On either side of the doorway, bay windows crammed with Tiffany-type lamps, flowered china plates, and figurines seemed out of place with the shop’s logo. Yet underneath the door’s window a lighthouse bell announced her entrance.

Here, winter gloom vanished. Though narrow, the shop was deep. Tables upon tables and shelves of colored glassware cast a warm glow reflected from hanging light fixtures. Ornaments, bowls, translucent dishes, and numerous ticking clocks mystified the quiet place.

On the side walls, pink shadowboxes trimmed in gold paint harbored lighthouses made of black glass.

She tiptoed through the aisles toward a lucent plate displayed upright in the middle of a back table. A shimmering blue wave leaped out at her. It rose upward from the left and peaked at the plate’s mesmerizing center. Leaning closer she watched the wave “transform” itself into a dolphin.

“You came. I thought you might. Only a few do.”

Sophie startled upright hitting the table. Her hands trembled against the clinking treasures. She turned awkwardly and found herself staring into the pensive face of the man from the restaurant.

“That plate’s a curious piece.”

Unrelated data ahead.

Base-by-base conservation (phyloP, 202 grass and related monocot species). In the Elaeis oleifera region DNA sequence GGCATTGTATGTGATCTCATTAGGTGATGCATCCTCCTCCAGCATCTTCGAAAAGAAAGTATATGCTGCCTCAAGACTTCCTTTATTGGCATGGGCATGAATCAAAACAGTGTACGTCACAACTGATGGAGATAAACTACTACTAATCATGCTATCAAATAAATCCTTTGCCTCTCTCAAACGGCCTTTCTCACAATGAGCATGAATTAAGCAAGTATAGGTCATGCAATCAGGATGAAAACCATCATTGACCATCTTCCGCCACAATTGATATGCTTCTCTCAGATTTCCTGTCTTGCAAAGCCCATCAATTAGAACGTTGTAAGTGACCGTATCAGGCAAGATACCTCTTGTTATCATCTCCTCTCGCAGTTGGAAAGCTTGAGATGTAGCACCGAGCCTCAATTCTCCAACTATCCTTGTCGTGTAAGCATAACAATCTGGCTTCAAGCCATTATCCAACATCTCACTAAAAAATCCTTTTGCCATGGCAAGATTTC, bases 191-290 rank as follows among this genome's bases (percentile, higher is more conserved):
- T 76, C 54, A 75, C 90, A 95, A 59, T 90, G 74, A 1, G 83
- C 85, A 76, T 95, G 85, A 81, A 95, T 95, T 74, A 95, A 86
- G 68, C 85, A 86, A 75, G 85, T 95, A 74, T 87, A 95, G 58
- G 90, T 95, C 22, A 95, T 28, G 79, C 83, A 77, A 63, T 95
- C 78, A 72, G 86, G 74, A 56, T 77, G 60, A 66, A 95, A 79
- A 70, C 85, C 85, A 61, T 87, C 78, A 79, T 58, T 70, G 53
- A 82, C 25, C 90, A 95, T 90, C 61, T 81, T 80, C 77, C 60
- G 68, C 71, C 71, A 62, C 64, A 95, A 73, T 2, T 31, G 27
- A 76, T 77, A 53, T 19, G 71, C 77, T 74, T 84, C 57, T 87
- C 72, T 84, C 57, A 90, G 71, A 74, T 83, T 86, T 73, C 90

His voice, barely above a whisper, seemed almost as hypnotic as the shop’s sign.

“You. You’re… you were…”

“In your booth? I prefer to think that we share it. It can be a bit of a curse. That waterfall is rather distracting, don’t you think?”

The unfolding events baffled her, silenced her.

“You ate the fortune and missed your appointment. You lose time, Sophie”

His use of her name and knowledge of her actions shook her. She backed away from him.

“I mean no harm.”

She watched him exit through a curtain at the back of the shop, then thought about leaving. The matchbook, the black lighthouse. Spotting him earlier. His presence here. He knows my name. How does he know? Do I lose time? She found herself asking out loud, “Who is he?”

The clocks ticked on, some more urgently than others. She knew she should leave; she felt compelled to stay. On one of the tables, she noticed a group of long-necked bottles. A stinging memory chilled her.

Her mother had collected “poet’s bottles” such as these with messages etched into the glass. She’d never seen them anywhere else. Each contained a single top word combined with phrases at the base of the blue and green bottles. On her fifth birthday her mother gave her a bottle. Unlike the others, hers was frosty white. Three days later Sophie broke it accidentally. That night her mother died in her sleep. She thought her carelessness had caused her death.